by Chuck Place
Have you ever driven through an unfamiliar town thinking, this would be a fun place to explore with ny camera? Maybe it’s a small coastal town with commercial fishing boats and an old wharf or a picturesque mountain town with a mining history and a classic saloon. One of my favorite aspects of photography is how it gives me an excuse to explore things.
I have come to realize, however, that if I take random images as I explore a new area, the work has little impact. It doesn’t speak to me. They are just random pics. I’m sure many of us have come to the same realization.
Years of shooting for editorial clients has taught me that thinking in terms of a photo essay provides the visual framework on which to base my image production. So simple! It shouldn’t have taken me so long to realize how this works.
Photo essays have a long, illustrious history and were actually standardized by magazines like the old, venerable Life Magazine. In addition to giving their photographers a specific shoot list of subjects, Life photographers were asked to produce a certain variety of images, from establishing shots and portraits to action, details and the signature image. The variety was critical to Life Magazine’s success, as it is now for National Geographic and many others.
I try to do the same when creating my own photo essays. You can put together a short shoot list in your head if it’s just a quick photo shoot or actually write it out if you are lucky enough to be able to spend some time on the project. This list will keep you from getting “tunnel vision”, shooting too much of one thing and not enough of another. It’s very much like a story outline for a writer.
If it’s a bigger project—I consider a photo book a long photo essay—online research will give you information on such things as the most important building in a location and whether it is a sunrise or sunset shoot. Should you bring your big telephoto for events or your new drone for aerials?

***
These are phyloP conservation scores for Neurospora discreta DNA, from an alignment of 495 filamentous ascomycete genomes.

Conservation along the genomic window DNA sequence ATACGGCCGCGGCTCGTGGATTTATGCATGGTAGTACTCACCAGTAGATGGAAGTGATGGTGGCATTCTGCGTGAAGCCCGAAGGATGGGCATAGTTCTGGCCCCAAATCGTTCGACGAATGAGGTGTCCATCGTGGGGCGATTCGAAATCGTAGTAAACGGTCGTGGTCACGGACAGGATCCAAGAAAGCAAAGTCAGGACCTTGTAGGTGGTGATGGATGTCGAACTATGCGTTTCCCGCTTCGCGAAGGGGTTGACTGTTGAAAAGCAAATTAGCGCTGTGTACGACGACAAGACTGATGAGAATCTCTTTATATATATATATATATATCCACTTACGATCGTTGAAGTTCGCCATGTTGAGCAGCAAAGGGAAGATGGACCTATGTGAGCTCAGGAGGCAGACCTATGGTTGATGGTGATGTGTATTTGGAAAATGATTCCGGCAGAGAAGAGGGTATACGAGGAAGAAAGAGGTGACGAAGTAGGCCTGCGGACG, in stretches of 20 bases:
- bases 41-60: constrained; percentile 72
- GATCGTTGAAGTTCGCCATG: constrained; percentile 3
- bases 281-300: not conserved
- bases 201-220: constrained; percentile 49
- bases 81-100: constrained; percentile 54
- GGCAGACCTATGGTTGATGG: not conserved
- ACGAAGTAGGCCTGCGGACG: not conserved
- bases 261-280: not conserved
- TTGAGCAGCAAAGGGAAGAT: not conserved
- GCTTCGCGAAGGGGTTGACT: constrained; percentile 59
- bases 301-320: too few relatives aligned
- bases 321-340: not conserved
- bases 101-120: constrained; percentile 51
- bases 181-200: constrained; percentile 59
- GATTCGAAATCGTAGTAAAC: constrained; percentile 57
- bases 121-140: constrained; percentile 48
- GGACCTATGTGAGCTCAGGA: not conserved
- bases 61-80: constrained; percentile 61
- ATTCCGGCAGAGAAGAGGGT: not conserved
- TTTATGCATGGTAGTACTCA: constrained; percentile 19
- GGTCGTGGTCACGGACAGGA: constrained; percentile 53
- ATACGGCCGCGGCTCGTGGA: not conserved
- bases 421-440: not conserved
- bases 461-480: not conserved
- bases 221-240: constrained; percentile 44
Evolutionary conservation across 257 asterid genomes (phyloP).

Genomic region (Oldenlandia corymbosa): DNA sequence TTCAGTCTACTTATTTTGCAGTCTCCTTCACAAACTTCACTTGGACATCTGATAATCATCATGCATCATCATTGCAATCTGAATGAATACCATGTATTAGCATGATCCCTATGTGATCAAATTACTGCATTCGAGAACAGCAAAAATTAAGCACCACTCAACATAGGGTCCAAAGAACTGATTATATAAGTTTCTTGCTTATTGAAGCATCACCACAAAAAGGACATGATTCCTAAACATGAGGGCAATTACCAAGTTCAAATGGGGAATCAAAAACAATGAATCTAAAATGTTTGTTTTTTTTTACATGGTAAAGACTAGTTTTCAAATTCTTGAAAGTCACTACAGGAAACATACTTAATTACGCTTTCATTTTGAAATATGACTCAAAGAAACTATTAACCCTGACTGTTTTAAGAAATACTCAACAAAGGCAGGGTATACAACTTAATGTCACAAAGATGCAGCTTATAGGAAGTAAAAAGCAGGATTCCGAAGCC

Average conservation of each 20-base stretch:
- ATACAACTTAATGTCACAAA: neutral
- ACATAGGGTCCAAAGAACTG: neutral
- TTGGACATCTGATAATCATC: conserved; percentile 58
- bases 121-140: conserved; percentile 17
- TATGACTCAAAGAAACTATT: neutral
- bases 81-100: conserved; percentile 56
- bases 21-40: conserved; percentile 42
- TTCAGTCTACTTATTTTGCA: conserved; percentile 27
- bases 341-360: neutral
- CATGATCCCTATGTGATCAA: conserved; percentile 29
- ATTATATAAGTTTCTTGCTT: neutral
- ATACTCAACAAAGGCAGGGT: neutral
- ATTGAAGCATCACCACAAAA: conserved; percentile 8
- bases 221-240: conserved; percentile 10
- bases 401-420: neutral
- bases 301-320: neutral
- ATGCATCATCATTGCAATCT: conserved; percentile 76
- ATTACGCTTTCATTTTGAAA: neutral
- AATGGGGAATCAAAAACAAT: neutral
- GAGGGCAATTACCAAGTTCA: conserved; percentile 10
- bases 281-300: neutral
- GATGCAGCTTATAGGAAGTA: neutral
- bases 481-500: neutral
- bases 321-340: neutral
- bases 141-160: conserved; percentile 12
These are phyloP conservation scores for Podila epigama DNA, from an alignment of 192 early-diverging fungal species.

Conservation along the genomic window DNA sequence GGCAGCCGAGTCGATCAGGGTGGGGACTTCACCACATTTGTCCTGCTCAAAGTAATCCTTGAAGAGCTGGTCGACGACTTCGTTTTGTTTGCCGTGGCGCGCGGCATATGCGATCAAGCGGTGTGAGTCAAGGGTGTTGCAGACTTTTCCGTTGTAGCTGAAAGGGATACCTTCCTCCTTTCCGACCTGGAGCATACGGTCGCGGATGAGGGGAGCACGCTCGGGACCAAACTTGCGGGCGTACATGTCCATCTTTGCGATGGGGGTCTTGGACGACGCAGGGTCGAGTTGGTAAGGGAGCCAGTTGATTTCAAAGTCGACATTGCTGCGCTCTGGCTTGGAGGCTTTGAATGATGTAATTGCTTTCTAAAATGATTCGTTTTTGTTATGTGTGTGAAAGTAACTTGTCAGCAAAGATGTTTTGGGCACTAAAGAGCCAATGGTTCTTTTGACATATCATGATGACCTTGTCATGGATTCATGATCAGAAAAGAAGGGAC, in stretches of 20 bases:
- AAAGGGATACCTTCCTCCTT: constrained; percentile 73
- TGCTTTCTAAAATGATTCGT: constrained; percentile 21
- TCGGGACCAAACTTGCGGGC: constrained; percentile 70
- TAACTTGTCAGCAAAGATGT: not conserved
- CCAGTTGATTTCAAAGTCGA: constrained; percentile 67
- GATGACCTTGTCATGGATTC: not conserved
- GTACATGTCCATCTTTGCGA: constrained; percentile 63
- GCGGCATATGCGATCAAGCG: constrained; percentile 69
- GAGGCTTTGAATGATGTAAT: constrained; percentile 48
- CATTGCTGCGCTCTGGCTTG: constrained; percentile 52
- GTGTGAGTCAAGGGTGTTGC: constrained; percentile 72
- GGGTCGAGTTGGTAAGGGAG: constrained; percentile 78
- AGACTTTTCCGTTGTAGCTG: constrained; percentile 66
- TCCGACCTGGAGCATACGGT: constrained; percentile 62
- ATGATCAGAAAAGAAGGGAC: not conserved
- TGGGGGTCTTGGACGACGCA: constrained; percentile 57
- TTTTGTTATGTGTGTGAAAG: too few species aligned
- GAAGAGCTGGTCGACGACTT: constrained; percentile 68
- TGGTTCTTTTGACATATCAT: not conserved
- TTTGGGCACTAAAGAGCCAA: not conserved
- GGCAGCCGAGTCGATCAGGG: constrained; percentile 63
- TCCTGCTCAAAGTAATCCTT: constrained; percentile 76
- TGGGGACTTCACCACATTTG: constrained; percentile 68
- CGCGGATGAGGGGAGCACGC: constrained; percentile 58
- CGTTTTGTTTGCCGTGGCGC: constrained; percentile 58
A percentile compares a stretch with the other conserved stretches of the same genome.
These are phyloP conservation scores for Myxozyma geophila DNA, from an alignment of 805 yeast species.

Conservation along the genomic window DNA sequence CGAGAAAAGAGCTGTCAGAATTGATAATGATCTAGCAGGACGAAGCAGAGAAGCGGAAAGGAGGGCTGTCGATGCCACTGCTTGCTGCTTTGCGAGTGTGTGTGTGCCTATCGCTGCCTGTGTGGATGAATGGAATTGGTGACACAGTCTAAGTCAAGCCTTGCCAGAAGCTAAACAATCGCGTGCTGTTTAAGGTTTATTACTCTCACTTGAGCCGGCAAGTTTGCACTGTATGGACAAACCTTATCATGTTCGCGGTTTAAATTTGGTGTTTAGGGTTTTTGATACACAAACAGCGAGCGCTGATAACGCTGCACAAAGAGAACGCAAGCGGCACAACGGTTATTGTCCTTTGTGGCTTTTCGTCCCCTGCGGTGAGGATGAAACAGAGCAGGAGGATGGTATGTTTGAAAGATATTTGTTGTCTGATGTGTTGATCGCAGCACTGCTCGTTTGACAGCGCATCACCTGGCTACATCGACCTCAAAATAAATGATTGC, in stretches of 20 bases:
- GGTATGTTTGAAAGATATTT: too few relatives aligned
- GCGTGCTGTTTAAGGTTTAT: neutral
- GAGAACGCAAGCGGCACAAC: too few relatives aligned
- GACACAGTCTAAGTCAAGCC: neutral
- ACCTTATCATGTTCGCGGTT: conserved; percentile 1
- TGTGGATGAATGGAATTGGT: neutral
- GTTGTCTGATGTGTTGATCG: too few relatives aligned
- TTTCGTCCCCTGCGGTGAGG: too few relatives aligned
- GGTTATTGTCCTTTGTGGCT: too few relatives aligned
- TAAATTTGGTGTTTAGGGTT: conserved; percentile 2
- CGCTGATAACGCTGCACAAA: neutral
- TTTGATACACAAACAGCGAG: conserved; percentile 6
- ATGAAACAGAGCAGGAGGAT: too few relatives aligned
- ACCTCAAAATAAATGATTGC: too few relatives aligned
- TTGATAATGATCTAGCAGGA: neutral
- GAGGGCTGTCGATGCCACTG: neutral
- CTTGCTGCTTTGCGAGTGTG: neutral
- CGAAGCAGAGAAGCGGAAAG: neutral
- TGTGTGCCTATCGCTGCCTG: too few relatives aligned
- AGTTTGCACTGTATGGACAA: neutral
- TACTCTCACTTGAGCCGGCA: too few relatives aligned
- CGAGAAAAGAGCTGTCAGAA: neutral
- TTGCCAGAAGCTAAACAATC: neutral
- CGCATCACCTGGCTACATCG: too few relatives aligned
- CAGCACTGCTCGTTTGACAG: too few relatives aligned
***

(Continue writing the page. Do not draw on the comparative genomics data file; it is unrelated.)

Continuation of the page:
Meeting new people, learning new facts and seeing new subjects will constantly change your shoot list. Adding notes as you go along can help you envision different visual approaches to a location.
Is there a particular subject or area you love to photograph? Do you go back to capture the same area at different times of the year? Does your shoot list keep growing? This is an affliction common among many photographers.
Be careful with this particular obsession. I have had three photo essays evolve into books and one of them took three years to complete. If you are curious, adventurous and love creating images, you are at special risk and no vaccine has been developed to protect you. If you are a photographer, however, you are almost obligated to try this experience at least once. Be warned, shooting photo essays is a hard habit to break.
See the previous blog posts on “Giving Yourself an Assignment”, a similar look at structuring your photo projects.